RCOMM 2012 goes live in August

An awesome conference by an awesome software Rapid Miner remains one of the leading enterprise grade open source software , that can help you do a lot of things including flow driven data modeling ,web mining ,web crawling etc which even other software cant.

Presentations include:

  • Mining Machine 2 Machine Data (Katharina Morik, TU Dortmund University)
  • Handling Big Data (Andras Benczur, MTA SZTAKI)
  • Introduction of RapidAnalytics at Telenor (Telenor and United Consult)
  • and more

Here is a list of complete program

 

Program

 

Time
Slot
Tuesday
Training / Workshop 1
Wednesday
Conference 1
Thursday
Conference 2
Friday
Training / Workshop 2
09:00 – 10:30
Introductory Speech
Ingo Mierswa (Rapid-I)Resource-aware Data Mining or M2M Mining (Invited Talk)

Katharina Morik (TU Dortmund University)

More information

 

Data Analysis

 

NeurophRM: Integration of the Neuroph framework into RapidMiner
Miloš Jovanović, Jelena Stojanović, Milan Vukićević, Vera Stojanović, Boris Delibašić (University of Belgrade)

To be announced (Invited Talk)
Andras Benczur 

Recommender Systems

 

Extending RapidMiner with Recommender Systems Algorithms
Matej Mihelčić, Nino Antulov-Fantulin, Matko Bošnjak, Tomislav Šmuc (Ruđer Bošković Institute)

Implementation of User Based Collaborative Filtering in RapidMiner
Sérgio Morais, Carlos Soares (Universidade do Porto)

Parallel Training / Workshop Session

Advanced Data Mining and Data Transformations

or

Development Workshop Part 2

10:30 – 11:00
Coffee Break
Coffee Break
Coffee Break
11:00 – 12:30
Data Analysis

Nearest-Neighbor and Clustering based Anomaly Detection Algorithms for RapidMiner
Mennatallah Amer, Markus Goldstein (DFKI)

Customers’ LifeStyle Targeting on Big Data using Rapid Miner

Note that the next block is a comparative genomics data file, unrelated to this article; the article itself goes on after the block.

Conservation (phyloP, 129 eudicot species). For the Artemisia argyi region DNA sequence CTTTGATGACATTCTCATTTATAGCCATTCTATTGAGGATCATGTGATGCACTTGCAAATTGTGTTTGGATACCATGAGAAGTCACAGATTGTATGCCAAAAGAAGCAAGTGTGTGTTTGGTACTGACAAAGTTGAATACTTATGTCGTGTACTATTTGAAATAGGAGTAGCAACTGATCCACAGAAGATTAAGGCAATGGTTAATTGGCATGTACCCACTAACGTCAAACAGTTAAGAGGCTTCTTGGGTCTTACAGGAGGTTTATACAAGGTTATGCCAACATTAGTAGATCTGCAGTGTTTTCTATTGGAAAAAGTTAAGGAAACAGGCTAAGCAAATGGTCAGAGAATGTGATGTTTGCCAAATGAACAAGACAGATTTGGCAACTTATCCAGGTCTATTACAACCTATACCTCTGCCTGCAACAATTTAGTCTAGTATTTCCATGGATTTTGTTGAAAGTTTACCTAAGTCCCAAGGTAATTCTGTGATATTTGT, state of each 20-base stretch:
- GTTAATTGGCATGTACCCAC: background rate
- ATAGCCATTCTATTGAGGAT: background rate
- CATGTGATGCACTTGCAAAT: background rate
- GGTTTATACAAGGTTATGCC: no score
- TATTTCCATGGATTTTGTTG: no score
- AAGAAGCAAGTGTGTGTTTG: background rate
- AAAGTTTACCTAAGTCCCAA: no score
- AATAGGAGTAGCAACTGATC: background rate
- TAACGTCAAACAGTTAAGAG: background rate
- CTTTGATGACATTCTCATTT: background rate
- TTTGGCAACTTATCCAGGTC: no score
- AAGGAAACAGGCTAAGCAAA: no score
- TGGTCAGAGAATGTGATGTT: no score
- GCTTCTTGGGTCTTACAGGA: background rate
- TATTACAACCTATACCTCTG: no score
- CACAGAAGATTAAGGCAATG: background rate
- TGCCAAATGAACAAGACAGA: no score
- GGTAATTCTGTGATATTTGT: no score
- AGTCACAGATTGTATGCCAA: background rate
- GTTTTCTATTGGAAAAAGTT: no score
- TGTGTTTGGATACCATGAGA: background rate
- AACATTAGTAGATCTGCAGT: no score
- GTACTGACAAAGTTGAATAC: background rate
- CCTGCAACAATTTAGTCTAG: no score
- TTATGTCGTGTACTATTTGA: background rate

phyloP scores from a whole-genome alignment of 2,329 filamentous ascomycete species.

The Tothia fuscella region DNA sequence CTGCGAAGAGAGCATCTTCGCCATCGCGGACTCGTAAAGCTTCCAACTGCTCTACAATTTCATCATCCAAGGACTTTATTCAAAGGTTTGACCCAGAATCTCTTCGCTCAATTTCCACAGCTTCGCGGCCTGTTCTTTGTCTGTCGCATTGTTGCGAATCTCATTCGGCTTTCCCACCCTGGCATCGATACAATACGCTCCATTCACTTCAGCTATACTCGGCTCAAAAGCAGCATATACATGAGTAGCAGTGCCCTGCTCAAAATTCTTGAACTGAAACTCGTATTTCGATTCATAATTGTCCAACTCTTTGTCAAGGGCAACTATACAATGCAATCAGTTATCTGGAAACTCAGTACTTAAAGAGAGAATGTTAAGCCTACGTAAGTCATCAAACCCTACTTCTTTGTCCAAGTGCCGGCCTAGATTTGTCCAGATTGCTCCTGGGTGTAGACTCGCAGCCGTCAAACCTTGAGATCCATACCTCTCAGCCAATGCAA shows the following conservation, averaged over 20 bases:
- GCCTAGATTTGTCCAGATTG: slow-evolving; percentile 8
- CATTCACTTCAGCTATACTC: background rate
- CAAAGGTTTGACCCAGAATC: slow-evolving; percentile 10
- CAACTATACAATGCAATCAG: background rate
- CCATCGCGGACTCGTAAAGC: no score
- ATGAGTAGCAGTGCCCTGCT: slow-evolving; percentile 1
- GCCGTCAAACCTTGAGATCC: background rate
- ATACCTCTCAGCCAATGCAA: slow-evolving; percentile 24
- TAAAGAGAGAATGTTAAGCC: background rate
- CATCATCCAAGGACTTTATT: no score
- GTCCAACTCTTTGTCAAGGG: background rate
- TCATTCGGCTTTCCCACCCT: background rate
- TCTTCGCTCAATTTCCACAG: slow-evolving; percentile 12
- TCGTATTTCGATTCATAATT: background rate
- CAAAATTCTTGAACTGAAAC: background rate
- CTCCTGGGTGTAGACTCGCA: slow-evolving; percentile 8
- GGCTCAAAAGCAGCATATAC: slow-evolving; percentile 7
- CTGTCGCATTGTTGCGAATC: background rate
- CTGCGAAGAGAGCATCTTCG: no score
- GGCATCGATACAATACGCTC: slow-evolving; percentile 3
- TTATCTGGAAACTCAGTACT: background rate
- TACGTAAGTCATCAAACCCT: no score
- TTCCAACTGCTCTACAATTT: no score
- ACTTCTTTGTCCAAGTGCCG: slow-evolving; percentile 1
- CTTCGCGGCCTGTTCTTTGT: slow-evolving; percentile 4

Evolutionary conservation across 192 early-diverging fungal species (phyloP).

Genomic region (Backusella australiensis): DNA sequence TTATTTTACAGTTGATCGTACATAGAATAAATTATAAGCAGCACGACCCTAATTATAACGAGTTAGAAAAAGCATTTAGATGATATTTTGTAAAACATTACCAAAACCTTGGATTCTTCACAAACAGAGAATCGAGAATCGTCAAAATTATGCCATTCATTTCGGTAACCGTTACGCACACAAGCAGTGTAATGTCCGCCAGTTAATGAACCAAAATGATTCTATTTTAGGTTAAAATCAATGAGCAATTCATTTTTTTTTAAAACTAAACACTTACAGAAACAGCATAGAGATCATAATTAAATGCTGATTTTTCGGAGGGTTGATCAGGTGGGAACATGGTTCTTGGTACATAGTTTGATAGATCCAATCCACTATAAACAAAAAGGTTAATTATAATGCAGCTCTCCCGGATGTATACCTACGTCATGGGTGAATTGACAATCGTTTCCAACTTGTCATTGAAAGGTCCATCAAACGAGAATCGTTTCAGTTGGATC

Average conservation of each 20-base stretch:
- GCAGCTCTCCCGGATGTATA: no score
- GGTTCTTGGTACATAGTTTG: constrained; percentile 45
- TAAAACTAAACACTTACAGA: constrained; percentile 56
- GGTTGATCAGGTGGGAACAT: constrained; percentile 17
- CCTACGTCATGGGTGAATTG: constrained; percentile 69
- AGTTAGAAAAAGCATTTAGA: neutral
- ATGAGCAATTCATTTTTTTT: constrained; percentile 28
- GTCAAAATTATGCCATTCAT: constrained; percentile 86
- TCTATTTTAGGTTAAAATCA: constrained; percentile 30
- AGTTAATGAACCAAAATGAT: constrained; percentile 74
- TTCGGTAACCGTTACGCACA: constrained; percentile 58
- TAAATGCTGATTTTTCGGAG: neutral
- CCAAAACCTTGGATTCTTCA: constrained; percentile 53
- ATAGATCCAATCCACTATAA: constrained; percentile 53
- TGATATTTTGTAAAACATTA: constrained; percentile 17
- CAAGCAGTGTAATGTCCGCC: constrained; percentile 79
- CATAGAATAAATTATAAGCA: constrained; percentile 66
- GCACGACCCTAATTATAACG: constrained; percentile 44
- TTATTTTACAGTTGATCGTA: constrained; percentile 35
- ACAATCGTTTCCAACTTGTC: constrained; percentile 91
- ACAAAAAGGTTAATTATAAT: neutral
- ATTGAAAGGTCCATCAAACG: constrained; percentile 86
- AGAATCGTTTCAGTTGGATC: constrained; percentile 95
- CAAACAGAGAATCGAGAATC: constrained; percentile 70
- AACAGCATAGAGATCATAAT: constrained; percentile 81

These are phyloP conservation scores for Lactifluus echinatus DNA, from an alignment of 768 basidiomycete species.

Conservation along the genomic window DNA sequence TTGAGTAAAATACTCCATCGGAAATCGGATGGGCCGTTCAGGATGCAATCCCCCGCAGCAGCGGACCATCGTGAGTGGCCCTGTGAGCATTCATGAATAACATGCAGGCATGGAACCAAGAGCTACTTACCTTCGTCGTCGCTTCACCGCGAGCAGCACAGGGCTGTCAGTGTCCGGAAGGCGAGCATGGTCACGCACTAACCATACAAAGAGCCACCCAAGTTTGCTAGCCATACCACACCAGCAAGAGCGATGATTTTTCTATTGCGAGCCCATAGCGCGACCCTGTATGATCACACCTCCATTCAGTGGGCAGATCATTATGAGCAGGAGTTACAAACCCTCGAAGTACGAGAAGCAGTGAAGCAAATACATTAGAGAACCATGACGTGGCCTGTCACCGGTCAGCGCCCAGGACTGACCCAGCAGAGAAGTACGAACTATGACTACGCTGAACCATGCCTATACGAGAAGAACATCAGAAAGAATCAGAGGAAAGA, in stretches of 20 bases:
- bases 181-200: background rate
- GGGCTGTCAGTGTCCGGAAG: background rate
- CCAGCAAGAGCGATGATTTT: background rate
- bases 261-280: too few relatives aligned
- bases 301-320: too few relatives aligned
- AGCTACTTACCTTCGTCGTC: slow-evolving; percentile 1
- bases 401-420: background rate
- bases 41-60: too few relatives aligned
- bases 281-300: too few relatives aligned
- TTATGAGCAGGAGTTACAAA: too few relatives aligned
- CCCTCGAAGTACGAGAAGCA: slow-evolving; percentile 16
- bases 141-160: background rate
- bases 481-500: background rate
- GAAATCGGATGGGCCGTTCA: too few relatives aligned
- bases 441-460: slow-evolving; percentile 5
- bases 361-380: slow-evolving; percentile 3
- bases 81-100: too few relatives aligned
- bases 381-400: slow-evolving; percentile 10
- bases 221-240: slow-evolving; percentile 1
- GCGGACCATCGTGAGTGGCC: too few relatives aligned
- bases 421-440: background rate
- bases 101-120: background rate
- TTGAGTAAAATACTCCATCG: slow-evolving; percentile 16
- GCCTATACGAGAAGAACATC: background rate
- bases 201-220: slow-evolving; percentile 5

Maksim Drobyshev (LifeStyle Marketing Ltd)

Robust GPGPU Plugin Development for RapidMiner
Andor Kovács, Zoltán Prekopcsák (Budapest University of Technology and Economics)

Extensions

 

Optimization Plugin For RapidMiner
Venkatesh Umaashankar, Sangkyun Lee (TU Dortmund University; presented by Hendrik Blom)

 

Image Mining Extension – Year After
Radim Burget, Václav Uher, Jan Mašek (Brno University of Technology)

Incorporating R Plots into RapidMiner Reports
Peter Jeszenszky (University of Debrecen)

12:30 – 13:30
Lunch
Lunch
Lunch
13:30 – 15:30
Parallel Training / Workshop Session

Basic Data Mining and Data Transformations

or

Development Workshop Part 1

Applications

 

Introduction of RapidAnalyticy Enterprise Edition at Telenor Hungary
t.b.a. (Telenor Hungary and United Consult)

 

Application of RapidMiner in Steel Industry Research and Development
Bengt-Henning Maas, Hakan Koc, Martin Bretschneider (Salzgitter Mannesmann Forschung)

A Comparison of Data-driven Models for Forecast River Flow
Milan Cisty, Juraj Bezak (Slovak University of Technology)

Portfolio Optimization Using Local Linear Regression Ensembles in Rapid Miner
Gábor Nagy, Tamás Henk, Gergő Barta (Budapest University of Technology and Economics)

Extensions

 

An Octave Extension for RapidMiner
Sylvain Marié (Schneider Electric)

 

Unstructured Data

 

Processing Data Streams with the RapidMiner Streams-Plugin
Christian Bockermann, Hendrik Blom (TU Dortmund)

Automated Creation of Corpuses for the Needs of Sentiment Analysis
Peter Koncz, Jan Paralic (Technical University of Kosice)

 

Demonstration: News from the Rapid-I Labs
Simon Fischer; Rapid-I

This short session demonstrates the latest developments from the Rapid-I lab and will let you how you can build powerful analysis processes and routines by using those RapidMiner tools.

Certification Exam
15:30 – 16:00
Coffee Break
Coffee Break
Coffee Break
16:00 – 18:00
Book Presentation and Game Show

Data Mining for the Masses: A New Textbook on Data Mining for Everyone
Matthew North (Washington & Jefferson College)

Matthew North presents his new book “Data Mining for the Masses” introducing data mining to a broader audience and making use of RapidMiner for practical data mining problems.

 

Game Show
Did you miss last years’ game show “Who wants to be a data miner?”? Use RapidMiner for problems it was never created for and beat the time and other contestants!

User Support

Get some Coffee for free – Writing Operators with RapidMiner Beans
Christian Bockermann, Hendrik Blom (TU Dortmund)

Meta-Modeling Execution Times of RapidMiner operators